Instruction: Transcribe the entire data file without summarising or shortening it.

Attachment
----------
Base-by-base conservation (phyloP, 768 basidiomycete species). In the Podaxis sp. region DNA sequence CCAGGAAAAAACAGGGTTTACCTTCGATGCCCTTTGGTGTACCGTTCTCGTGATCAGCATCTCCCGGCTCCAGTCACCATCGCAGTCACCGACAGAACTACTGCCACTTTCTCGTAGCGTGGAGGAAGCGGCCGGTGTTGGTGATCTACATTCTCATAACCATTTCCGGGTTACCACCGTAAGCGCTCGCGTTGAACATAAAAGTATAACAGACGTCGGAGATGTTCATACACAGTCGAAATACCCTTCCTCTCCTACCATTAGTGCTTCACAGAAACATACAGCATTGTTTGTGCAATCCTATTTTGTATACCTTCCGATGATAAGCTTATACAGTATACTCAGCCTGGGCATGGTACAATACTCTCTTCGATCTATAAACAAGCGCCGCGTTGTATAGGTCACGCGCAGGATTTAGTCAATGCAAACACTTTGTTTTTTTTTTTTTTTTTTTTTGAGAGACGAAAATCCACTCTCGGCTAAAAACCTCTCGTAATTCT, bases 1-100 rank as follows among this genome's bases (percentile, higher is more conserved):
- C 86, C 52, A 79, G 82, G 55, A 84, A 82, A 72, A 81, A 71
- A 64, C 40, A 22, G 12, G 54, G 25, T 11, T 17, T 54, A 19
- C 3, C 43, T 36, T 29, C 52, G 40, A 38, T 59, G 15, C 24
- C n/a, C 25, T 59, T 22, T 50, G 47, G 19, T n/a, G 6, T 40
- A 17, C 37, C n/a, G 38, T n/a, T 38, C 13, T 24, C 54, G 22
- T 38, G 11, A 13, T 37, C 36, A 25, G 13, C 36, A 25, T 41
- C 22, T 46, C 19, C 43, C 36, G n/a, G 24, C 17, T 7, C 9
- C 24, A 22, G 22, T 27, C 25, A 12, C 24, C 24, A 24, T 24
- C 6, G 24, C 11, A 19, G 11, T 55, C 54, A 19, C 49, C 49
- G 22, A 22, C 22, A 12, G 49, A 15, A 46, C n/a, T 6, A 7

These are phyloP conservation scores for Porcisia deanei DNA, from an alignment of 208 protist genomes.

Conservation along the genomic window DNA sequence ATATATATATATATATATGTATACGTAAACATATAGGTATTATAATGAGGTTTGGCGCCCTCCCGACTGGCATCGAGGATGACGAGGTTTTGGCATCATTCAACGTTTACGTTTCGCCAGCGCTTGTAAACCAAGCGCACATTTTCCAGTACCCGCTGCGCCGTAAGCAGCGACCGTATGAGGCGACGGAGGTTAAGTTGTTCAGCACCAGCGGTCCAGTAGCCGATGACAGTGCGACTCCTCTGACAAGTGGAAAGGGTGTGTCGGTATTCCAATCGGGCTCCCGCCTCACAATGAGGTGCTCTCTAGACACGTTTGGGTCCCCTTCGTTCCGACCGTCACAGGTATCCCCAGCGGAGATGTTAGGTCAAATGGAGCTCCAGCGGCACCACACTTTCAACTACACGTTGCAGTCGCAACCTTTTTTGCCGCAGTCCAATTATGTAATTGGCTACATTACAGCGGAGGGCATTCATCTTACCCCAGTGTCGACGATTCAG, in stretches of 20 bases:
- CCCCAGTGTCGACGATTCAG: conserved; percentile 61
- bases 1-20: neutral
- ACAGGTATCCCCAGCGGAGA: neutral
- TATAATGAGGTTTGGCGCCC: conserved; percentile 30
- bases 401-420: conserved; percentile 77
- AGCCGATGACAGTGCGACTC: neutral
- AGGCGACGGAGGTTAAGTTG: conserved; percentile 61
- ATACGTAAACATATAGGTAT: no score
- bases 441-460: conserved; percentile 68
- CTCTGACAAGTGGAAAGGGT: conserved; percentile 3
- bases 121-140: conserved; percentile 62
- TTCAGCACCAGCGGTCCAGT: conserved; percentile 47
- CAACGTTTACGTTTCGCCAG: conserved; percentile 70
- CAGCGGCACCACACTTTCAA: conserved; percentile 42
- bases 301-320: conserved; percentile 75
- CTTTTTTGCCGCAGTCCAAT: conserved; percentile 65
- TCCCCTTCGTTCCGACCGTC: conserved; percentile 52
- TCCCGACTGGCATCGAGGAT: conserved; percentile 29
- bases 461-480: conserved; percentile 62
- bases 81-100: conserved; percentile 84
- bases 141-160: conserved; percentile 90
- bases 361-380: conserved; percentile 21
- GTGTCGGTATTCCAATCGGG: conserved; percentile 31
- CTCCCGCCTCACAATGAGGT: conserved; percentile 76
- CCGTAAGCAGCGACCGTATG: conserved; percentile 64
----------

Base-by-base conservation (phyloP, 768 basidiomycete species). In the Podaxis sp. region DNA sequence CCAGGAAAAAACAGGGTTTACCTTCGATGCCCTTTGGTGTACCGTTCTCGTGATCAGCATCTCCCGGCTCCAGTCACCATCGCAGTCACCGACAGAACTACTGCCACTTTCTCGTAGCGTGGAGGAAGCGGCCGGTGTTGGTGATCTACATTCTCATAACCATTTCCGGGTTACCACCGTAAGCGCTCGCGTTGAACATAAAAGTATAACAGACGTCGGAGATGTTCATACACAGTCGAAATACCCTTCCTCTCCTACCATTAGTGCTTCACAGAAACATACAGCATTGTTTGTGCAATCCTATTTTGTATACCTTCCGATGATAAGCTTATACAGTATACTCAGCCTGGGCATGGTACAATACTCTCTTCGATCTATAAACAAGCGCCGCGTTGTATAGGTCACGCGCAGGATTTAGTCAATGCAAACACTTTGTTTTTTTTTTTTTTTTTTTTTGAGAGACGAAAATCCACTCTCGGCTAAAAACCTCTCGTAATTCT, bases 1-100 rank as follows among this genome's bases (percentile, higher is more conserved):
- C 86, C 52, A 79, G 82, G 55, A 84, A 82, A 72, A 81, A 71
- A 64, C 40, A 22, G 12, G 54, G 25, T 11, T 17, T 54, A 19
- C 3, C 43, T 36, T 29, C 52, G 40, A 38, T 59, G 15, C 24
- C n/a, C 25, T 59, T 22, T 50, G 47, G 19, T n/a, G 6, T 40
- A 17, C 37, C n/a, G 38, T n/a, T 38, C 13, T 24, C 54, G 22
- T 38, G 11, A 13, T 37, C 36, A 25, G 13, C 36, A 25, T 41
- C 22, T 46, C 19, C 43, C 36, G n/a, G 24, C 17, T 7, C 9
- C 24, A 22, G 22, T 27, C 25, A 12, C 24, C 24, A 24, T 24
- C 6, G 24, C 11, A 19, G 11, T 55, C 54, A 19, C 49, C 49
- G 22, A 22, C 22, A 12, G 49, A 15, A 46, C n/a, T 6, A 7

These are phyloP conservation scores for Porcisia deanei DNA, from an alignment of 208 protist genomes.

Conservation along the genomic window DNA sequence ATATATATATATATATATGTATACGTAAACATATAGGTATTATAATGAGGTTTGGCGCCCTCCCGACTGGCATCGAGGATGACGAGGTTTTGGCATCATTCAACGTTTACGTTTCGCCAGCGCTTGTAAACCAAGCGCACATTTTCCAGTACCCGCTGCGCCGTAAGCAGCGACCGTATGAGGCGACGGAGGTTAAGTTGTTCAGCACCAGCGGTCCAGTAGCCGATGACAGTGCGACTCCTCTGACAAGTGGAAAGGGTGTGTCGGTATTCCAATCGGGCTCCCGCCTCACAATGAGGTGCTCTCTAGACACGTTTGGGTCCCCTTCGTTCCGACCGTCACAGGTATCCCCAGCGGAGATGTTAGGTCAAATGGAGCTCCAGCGGCACCACACTTTCAACTACACGTTGCAGTCGCAACCTTTTTTGCCGCAGTCCAATTATGTAATTGGCTACATTACAGCGGAGGGCATTCATCTTACCCCAGTGTCGACGATTCAG, in stretches of 20 bases:
- CCCCAGTGTCGACGATTCAG: conserved; percentile 61
- bases 1-20: neutral
- ACAGGTATCCCCAGCGGAGA: neutral
- TATAATGAGGTTTGGCGCCC: conserved; percentile 30
- bases 401-420: conserved; percentile 77
- AGCCGATGACAGTGCGACTC: neutral
- AGGCGACGGAGGTTAAGTTG: conserved; percentile 61
- ATACGTAAACATATAGGTAT: no score
- bases 441-460: conserved; percentile 68
- CTCTGACAAGTGGAAAGGGT: conserved; percentile 3
- bases 121-140: conserved; percentile 62
- TTCAGCACCAGCGGTCCAGT: conserved; percentile 47
- CAACGTTTACGTTTCGCCAG: conserved; percentile 70
- CAGCGGCACCACACTTTCAA: conserved; percentile 42
- bases 301-320: conserved; percentile 75
- CTTTTTTGCCGCAGTCCAAT: conserved; percentile 65
- TCCCCTTCGTTCCGACCGTC: conserved; percentile 52
- TCCCGACTGGCATCGAGGAT: conserved; percentile 29
- bases 461-480: conserved; percentile 62
- bases 81-100: conserved; percentile 84
- bases 141-160: conserved; percentile 90
- bases 361-380: conserved; percentile 21
- GTGTCGGTATTCCAATCGGG: conserved; percentile 31
- CTCCCGCCTCACAATGAGGT: conserved; percentile 76
- CCGTAAGCAGCGACCGTATG: conserved; percentile 64